The Final Round

As my loyal readers know, the majority of this blog is dedicated to my deep and unending love of literature and Disney (and Disney literature). But this blog is called “Books, Birdies, and Earl Grey” for a reason.

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Me, Brigette, and Maddie at a golf tournament.

My last post about golf was back in 2013 and at the time I thought I would be more willing to talk about my golf journey. As it happens though, golf has taken a back seat both on this blog and (all too often) in my life. These past few weeks, however, I have really been thinking about the fact that this semester is the last time I will play for a golf team–ever. For the last eight years, golf has been a constant activity in my life and now that it’s on the verge of being a much more difficult (and expensive) hobby to maintain, I realize exactly how much I’m going to miss it. From the hours spent on the driving range every weekend, to the 7 a.m. practices to the hundreds and hundreds of golf holes I’ve played, I’ve learned so much more than just how to swing a golf club.

My very first golf coach, Jeff Strong, came into my life at the perfect moment and was just tough enough to get me out of terrible habit–quitting. Before I played golf I had tried just about every kind of extra-curricular activity my parents could sign me up for: track, volleyball, basketball, softball, guitar lessons, piano lessons, band, tennis, fishing, hunting; you get the picture. I was the type of person that did something until I realized it was too hard to get by on natural skill and then I quit. I didn’t like to work very hard at things (except school, but that was different).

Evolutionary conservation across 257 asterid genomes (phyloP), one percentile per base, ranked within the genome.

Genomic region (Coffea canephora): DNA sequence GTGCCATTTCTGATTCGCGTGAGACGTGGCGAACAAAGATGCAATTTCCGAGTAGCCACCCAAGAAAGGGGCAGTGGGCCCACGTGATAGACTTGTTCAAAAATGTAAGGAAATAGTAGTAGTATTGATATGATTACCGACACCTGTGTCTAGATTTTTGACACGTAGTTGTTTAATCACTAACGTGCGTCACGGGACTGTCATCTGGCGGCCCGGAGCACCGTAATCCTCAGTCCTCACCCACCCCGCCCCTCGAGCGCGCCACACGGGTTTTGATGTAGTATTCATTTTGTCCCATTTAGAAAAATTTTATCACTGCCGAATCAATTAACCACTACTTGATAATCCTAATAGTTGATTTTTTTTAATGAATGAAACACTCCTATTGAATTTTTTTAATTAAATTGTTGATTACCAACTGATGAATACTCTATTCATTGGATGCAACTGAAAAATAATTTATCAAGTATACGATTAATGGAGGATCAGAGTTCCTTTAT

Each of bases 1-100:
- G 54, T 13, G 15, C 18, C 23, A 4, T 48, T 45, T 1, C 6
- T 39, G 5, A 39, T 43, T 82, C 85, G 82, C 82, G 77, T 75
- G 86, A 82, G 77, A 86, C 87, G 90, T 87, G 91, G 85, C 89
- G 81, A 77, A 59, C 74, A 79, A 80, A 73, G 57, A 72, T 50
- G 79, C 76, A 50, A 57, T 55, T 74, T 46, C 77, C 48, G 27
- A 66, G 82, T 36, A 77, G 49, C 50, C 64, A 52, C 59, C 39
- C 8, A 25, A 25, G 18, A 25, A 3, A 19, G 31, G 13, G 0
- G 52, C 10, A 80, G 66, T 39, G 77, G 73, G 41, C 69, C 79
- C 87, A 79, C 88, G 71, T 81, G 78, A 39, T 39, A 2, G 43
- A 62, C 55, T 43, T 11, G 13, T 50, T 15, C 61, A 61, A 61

After my first few lessons with Jeff, he looked me square in the eye and said, “You can do this. You have potential. But you’re going to have to work at it. And I don’t teach people who don’t work hard.” I left that lesson feeling both good (I had potential!) and scared (Wow, this guy is serious). I guess that one slap in the face ended up being exactly what this former quitter needed to hear; within four months of my first golf lesson I was playing on the varsity golf team at my high school.

2014 tournament in Destin, Florida.

2014 tournament in Destin, Florida.

This lesson continued in college. Playing Division III golf brought on a whole new set of challenges. College was hard. Golf was hard. School was harder. I had to learn how to balance an even more difficult course load with the added pressure of being a college athlete. Luckily, I was once again blessed with an amazing coach, Carla Spenkoch, who not only helped me transition into the routine of college golf, but continued giving me what Jeff had for four years–the encouragement and toughness I needed not to quit.

The 2014-2015 Trinity golf team.

The 2014-2015 Trinity golf team.

I’d be lying if I told you golf was easy. In fact, anyone who tells you golf is easy is lying to you. It’s a game of patience, perseverance, and hard work–and sometimes you can put your whole life into it and still not come out a winner. But I don’t think God put golf in my life to teach me how to win. I think God gave me golf for the friendships, the life lessons, and the stability that I would not have gotten from anything else.

As I start this last golf season, I don’t know what role golf will play in my life after college. All I know is that I plan to make the most of it (and maybe, finally, place in a college tournament or two) and that the life lessons it taught me will be with me long after I stop playing the game regularly. No matter what–it’s sure to be a great final round.

Putting for Patience

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Trinity University’s third place win.